This impressively researched book deals with the origins and development of Australia’s intelligence services from Federation to 1945. As well as covering the better-known organisations and their work, Dr Fahey reveals the birth of Australia’s political intelligence capabilities – initially directed at the French and British
in the Pacific – and the intriguing ‘Wanetta’ Organisation.
Operating under the cover of a legitimate pearling company, its luggers ranged freely throughout the Netherlands East Indies reporting on the activities of German agents during World War I.Dr Fahey’s research provides greater depth to our knowledge and understanding of the efforts of Australia’s navy and army to develop and refine their capabilities in human intelligence and the new art and science of signals intelligence during and post-World War I. Early successes are chronicled, including the breaking of German codes by the Navy and the shaky start to the Royal Australian Navy’s Coast Watcher Service, along with failures as Australia struggled with a distinct lack of central guidance which might have created a national intelligence capability before World War II. The problem was not confined to this country as the story of wasteful United States inter-service rivalry and intransigence throughout the war demonstrates.
The energetic and resourceful empire-building Director of Naval Intelligence, Commander Rupert Long, proved to be one of the pivots towards better coordination and development of Australian service intelligence capabilities and of co-ordination with our Allies. The development of Army capabilities from a slow start are highlighted, as is the awakening of Royal Australian Air Force interest in the field. However, Dr Fahey is commendably forthright in dismissing the claims of the Services Reconnaissance Department of General MacArthur’s Allied Intelligence Bureau to any meaningful contribution to the war effort in the South West Pacific Area. In short, the Japanese ran rings around them.
It comes as little surprise that Australia’s political intelligence agencies and politicians themselves proved inept in protecting classified information during World War II. Even parts of the Allied military hierarchy had similar difficulties – General MacArthur was a principal offender in releasing the precious ULTRA information indiscriminately. The system for using signals intelligence in ways that would not reveal to the enemy that their codes had been compromised was not standardised amongst the Allies until 1943, and these rules led to ULTRA being denied to Australian political leaders and government departments. This lax attitude towards keeping Allied secrets secret was to have ramifications for the nation immediately following the end of the war.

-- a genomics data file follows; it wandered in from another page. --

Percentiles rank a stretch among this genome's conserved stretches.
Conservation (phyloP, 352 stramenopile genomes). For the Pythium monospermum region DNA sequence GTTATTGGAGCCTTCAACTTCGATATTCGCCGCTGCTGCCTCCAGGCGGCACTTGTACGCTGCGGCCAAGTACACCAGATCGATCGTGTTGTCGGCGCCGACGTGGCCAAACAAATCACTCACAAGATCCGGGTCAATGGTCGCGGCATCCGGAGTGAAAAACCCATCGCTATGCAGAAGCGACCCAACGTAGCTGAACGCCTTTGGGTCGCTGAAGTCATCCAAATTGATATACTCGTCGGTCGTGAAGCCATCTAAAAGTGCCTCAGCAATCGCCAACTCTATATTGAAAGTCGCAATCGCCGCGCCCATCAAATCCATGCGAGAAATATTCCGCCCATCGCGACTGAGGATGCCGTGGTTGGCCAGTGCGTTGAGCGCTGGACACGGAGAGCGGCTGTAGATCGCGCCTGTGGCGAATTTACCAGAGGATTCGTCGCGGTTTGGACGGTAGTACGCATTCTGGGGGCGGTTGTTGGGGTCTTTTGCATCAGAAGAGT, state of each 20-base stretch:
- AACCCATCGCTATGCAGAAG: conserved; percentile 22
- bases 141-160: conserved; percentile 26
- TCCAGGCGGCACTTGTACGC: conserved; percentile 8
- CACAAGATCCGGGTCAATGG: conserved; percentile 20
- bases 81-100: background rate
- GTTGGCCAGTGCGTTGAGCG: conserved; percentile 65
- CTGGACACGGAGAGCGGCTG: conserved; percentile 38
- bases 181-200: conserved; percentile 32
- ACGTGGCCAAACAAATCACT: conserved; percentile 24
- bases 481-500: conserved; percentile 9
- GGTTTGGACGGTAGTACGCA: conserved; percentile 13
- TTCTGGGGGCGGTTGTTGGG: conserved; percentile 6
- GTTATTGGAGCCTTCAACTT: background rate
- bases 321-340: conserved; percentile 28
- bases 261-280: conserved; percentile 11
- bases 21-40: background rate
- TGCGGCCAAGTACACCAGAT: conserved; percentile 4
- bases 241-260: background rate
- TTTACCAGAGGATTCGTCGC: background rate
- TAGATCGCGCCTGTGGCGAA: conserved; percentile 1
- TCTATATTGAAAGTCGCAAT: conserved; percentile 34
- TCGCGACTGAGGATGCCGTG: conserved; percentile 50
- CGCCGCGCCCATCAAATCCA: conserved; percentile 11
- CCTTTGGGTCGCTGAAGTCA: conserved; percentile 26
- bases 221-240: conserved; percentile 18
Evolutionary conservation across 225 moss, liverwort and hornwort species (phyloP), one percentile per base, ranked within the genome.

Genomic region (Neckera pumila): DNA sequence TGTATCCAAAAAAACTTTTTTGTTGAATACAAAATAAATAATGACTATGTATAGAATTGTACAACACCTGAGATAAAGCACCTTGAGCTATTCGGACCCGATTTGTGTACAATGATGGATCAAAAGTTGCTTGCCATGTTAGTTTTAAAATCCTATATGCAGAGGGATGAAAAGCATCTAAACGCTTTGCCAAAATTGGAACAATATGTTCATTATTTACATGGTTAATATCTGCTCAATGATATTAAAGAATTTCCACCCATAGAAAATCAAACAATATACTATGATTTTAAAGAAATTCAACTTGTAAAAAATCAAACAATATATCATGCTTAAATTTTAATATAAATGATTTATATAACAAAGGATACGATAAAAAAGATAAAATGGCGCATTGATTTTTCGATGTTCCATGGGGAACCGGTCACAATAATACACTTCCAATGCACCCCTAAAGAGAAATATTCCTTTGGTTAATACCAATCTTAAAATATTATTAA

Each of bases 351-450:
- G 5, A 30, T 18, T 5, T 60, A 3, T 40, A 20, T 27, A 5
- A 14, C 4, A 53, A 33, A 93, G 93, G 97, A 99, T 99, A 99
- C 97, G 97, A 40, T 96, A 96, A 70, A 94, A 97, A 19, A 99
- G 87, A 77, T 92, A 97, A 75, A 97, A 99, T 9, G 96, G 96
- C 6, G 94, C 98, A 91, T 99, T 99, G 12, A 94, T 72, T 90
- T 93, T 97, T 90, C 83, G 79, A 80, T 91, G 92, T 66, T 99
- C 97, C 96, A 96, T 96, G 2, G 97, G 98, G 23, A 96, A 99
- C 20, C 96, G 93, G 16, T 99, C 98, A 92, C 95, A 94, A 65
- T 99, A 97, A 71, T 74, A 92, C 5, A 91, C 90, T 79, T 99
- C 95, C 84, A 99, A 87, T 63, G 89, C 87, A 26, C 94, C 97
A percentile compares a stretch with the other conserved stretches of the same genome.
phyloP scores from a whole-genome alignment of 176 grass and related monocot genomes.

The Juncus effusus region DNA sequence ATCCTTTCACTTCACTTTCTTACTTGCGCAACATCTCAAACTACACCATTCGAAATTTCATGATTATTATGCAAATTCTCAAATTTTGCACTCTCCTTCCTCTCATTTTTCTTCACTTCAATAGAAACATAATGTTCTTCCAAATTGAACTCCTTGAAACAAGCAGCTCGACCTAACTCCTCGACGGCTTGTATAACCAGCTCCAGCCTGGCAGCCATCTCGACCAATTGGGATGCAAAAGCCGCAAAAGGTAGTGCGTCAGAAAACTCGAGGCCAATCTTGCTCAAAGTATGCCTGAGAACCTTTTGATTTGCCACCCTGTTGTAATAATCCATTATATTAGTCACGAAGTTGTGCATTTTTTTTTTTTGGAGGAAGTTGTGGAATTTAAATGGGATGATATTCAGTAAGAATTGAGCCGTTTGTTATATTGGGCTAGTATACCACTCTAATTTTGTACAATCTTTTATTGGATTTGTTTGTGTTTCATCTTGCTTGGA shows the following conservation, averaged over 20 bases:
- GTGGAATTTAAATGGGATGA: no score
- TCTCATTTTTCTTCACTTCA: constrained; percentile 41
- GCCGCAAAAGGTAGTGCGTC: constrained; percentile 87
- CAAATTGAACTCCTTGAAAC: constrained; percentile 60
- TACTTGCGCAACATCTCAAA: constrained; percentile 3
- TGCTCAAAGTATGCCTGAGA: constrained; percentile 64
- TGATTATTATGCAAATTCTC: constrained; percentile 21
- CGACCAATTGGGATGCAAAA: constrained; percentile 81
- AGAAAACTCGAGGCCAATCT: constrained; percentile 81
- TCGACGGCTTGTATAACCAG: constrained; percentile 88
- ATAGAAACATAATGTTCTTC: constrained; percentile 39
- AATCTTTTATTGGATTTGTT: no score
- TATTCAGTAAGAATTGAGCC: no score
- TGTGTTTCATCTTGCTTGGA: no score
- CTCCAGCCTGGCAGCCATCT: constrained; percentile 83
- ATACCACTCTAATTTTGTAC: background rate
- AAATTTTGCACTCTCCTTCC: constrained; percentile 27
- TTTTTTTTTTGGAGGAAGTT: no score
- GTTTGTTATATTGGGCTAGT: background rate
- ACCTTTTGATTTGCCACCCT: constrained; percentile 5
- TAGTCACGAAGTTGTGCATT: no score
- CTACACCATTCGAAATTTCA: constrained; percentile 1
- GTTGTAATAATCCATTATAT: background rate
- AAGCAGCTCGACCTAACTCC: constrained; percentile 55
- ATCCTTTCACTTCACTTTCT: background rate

Some of Dr Fahey’s conclusions are open to discussion. Navy, with its Coast Watchers in place, its sponsorship of codebreaking through the Special Intelligence Bureau from 1941 and its leadership of the Combined Operations Intelligence Centre was hardly ‘unprepared’ for hostilities. The only game in town until the Army got itself organised, the claim that Navy ‘picked the wrong horse’ in throwing its lot in with the United States Navy-dominated FRUMEL ignores the fact that in early 1942 there was no other organisation with which it could co-operate. Navy also supported the formation of MacArthur’s United States Army-dominated Central Bureau from July 1942 in Brisbane, but FRUMEL’s early successes against Japanese advances in the period May-July 1942 were crucial to the course of the war. Central Bureau’s days of glory came later, from 1944 onwards.
The narrative seems to end quite abruptly. It would have been useful had the author provided a short chapter describing the dissolution of the Allied intelligence organisations in 1945 and the establishment of the Australian Defence Signals Bureau in 1947. This might also have included a brief description of Australian accession to the ‘Five Eyes’ signals intelligence arrangements resulting from the development of our national capabilities and contributions throughout World War II. This information is buried in Chapter 21 within a discussion of the role of Australian Lieutenant Colonel ‘Mick’ Sanford of Central Bureau in negotiations with the British, but he was far from the only actor in this important turning point in Australian intelligence history.
I have difficulty with the book’s title. Most of the activities described in it are not in the nature of espionage. Exploiting information freely provided by an organisation of interest through electro-magnetic emissions is intelligence collection – just as your favourite Web browser exploits information you provide when you log on and your local supermarket collects information on you when you swipe their loyalty card. This isn’t ‘spying’, but the word ‘Spies’ quite possibly might generate more sales of Dr Fahey’s otherwise excellent work.
I commend it to lay people and professionals alike.
Contact Ian Pfennigwerth about this article.